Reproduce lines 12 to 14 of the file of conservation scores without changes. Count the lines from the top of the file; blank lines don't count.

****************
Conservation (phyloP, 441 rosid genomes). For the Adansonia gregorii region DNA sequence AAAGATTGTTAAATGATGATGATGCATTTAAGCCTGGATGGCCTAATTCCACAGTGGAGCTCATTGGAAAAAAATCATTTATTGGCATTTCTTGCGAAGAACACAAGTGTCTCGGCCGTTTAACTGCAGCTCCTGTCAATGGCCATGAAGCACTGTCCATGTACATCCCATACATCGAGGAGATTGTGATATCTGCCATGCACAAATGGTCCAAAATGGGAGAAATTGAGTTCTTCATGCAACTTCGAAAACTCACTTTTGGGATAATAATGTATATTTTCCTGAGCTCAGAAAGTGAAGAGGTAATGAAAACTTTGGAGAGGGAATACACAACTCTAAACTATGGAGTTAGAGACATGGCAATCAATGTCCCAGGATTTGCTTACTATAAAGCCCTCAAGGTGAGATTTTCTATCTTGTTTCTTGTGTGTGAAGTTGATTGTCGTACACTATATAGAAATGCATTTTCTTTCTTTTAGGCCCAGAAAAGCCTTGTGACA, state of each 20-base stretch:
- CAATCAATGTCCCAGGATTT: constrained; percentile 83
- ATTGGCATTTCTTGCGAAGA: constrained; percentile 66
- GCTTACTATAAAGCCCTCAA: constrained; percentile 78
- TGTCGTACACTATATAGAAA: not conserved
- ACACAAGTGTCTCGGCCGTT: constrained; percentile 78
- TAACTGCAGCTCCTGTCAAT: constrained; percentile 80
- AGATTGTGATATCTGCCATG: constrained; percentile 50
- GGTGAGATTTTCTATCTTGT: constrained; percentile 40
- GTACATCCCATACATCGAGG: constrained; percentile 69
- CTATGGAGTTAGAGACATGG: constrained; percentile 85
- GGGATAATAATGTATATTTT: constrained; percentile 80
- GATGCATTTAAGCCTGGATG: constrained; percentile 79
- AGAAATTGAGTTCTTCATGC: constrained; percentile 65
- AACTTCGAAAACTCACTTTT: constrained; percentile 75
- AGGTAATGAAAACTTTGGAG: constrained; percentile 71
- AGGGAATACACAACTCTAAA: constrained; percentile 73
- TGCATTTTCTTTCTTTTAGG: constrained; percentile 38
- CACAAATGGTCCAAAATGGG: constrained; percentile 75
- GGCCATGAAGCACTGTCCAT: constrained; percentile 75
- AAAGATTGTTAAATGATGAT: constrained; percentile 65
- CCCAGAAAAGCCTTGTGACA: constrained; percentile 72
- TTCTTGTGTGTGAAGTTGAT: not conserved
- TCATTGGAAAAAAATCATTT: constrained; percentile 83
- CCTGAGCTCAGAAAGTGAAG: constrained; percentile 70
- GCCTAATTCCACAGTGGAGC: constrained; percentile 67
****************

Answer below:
- GGGATAATAATGTATATTTT: constrained; percentile 80
- GATGCATTTAAGCCTGGATG: constrained; percentile 79
- AGAAATTGAGTTCTTCATGC: constrained; percentile 65